Open-pollinated seed suppliers

Organic gardeners use untreated open-pollinated seed. Open-pollinated seed varieties are selected for consistent vigour, nutrient levels and flavour. You can save mature seeds from these varieties because they reproduce true to type. The benefit of saving seed from your own crops is that the seed will have come from plants that have adapted to your local growing conditions.

Sometimes you will see ‘F1’ after the name of a seed variety. This is hybrid seed where two parent plants have been self-pollinated under controlled conditions for up to 10 generations before the parents are cross-pollinated to produce their first filial (offspring) seed – known as F1 seed. So-called hybrid vigour only exists for one generation, as seed collected from plants grown from hybrid seed is either sterile or reverts to the characteristics of one parent. Consequently, it is not worthwhile trying to save seed from hybrid plants.

You can find more about different types of seed, including GM seed, in my book Easy organic Gardening and Moon Planting, pp 138–140.

Open-pollinated vegetable, herb, flowering annual and green manure seeds are available from a range of suppliers, including those listed below. Seed packets are approximately $3.00-$3.80 each. Seeds from some suppliers can be purchased at retail outlets and some have on-line catalogues for easy browsing. The eastern mainland states of Australia can order seed by mail from other states if there are no local suppliers, but Tasmania and Western Australia have restrictions on some species of seed. Suppliers for Tasmania and Western Australia are listed separately.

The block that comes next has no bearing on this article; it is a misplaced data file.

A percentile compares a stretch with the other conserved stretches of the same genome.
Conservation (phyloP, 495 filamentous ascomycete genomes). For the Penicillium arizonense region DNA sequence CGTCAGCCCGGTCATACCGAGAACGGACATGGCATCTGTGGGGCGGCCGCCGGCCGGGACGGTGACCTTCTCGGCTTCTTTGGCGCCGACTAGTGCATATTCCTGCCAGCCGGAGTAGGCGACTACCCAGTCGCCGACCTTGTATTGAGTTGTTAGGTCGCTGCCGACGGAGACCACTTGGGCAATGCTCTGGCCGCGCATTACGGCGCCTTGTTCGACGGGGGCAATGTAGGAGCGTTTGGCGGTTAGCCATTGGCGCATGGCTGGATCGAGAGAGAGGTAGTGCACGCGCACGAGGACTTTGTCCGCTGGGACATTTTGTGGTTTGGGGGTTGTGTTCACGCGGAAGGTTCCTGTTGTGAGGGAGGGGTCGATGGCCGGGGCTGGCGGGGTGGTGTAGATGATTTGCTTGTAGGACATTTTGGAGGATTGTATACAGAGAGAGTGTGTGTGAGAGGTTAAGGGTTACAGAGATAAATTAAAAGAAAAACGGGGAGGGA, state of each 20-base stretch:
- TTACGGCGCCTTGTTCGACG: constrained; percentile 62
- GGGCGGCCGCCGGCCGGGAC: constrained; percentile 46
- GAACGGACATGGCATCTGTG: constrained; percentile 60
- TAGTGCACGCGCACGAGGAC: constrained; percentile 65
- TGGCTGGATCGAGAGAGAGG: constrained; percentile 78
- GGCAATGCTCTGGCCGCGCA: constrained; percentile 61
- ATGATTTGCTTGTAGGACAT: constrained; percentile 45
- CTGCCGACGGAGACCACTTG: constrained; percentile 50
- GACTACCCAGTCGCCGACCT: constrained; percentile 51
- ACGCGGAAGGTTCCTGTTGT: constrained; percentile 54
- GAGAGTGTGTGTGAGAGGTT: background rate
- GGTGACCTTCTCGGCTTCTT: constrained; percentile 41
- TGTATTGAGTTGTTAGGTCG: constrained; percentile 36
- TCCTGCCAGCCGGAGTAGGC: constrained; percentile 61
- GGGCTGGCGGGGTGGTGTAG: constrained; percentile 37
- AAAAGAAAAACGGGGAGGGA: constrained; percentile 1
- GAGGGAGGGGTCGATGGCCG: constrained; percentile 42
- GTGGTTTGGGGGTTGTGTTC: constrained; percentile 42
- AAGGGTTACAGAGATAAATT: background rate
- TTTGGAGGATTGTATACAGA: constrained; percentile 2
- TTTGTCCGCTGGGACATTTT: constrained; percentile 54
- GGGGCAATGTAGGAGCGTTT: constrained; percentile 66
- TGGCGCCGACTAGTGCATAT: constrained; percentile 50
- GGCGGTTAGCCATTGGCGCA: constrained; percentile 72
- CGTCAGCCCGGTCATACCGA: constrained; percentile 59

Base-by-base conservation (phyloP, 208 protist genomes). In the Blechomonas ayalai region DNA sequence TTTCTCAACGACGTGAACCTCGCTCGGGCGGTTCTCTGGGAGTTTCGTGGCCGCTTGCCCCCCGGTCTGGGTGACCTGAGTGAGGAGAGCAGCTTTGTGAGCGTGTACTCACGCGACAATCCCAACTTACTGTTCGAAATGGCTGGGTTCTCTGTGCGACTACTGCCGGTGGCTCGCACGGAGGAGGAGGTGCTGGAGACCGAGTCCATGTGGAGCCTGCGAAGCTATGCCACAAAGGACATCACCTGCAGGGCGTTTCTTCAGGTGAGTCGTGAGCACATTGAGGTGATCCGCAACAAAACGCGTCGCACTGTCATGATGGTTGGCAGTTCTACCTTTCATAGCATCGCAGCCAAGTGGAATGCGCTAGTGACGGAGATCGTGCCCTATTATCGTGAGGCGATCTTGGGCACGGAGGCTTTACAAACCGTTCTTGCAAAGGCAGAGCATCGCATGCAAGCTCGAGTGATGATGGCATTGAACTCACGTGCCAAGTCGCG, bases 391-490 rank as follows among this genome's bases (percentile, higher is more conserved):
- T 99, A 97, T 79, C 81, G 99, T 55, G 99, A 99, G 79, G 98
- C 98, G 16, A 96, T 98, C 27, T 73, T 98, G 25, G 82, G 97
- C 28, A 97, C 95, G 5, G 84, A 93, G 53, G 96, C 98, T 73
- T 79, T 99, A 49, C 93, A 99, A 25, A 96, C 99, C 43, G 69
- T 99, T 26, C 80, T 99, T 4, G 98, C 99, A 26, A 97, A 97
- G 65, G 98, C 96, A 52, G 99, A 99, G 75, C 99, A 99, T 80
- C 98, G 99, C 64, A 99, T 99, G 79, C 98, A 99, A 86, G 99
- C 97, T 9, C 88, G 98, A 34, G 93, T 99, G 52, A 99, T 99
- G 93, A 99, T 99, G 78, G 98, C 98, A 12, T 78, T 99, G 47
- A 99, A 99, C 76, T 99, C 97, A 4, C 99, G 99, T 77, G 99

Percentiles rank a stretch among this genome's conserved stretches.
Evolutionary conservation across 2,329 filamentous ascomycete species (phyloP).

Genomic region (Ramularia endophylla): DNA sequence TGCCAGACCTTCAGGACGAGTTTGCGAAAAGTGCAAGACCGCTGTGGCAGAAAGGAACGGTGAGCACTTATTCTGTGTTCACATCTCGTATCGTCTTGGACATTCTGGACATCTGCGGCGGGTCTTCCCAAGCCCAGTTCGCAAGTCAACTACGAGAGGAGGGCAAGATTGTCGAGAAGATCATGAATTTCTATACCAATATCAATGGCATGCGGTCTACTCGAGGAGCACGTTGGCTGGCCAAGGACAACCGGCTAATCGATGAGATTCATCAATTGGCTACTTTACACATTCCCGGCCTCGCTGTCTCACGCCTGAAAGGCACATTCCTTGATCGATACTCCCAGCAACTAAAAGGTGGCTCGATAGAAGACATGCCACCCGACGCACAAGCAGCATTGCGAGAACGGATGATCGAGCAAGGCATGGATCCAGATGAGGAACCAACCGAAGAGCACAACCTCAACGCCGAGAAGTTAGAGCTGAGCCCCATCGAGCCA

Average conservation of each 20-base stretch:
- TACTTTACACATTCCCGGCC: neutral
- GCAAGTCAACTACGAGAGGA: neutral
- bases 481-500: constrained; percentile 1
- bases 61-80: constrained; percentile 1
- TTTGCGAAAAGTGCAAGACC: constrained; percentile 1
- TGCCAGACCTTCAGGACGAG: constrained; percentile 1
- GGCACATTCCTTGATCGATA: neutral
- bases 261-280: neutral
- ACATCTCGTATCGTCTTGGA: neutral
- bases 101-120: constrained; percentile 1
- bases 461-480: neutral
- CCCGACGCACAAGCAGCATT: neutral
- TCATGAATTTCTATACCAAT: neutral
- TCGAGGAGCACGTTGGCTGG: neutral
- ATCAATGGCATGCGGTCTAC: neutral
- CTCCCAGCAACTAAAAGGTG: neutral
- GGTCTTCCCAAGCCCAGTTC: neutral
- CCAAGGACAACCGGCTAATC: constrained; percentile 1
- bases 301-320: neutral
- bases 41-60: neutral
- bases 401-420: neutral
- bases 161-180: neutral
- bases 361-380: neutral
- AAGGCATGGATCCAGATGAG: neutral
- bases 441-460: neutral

Greenpatch Organic Seeds (NSW) –
A wide range including bulk seed and a green manure mix. Seed is also available from some retail nurseries.
Ph: (02) 6551 4240 email:

Green Harvest Organic Gardening Supplies (Qld) –
A wide range including green manure mixes (inoculants included), and organic gardening products.
Ph: (07) 5435 2699 email:

Eden Seeds (Qld) –
A wide range including bulk seed and green manure mixes (inoculants included if available). Seed is also available from some retail nurseries.
Eden Seeds also have a certified organic range of seed (some imported) at –
Eden Seeds and Select Organic Ph/Fax: (07) 5533 1108

Heirloom Harvest (SA)
A good range of traditional, heirloom, open-pollinated vegetable and herb seeds.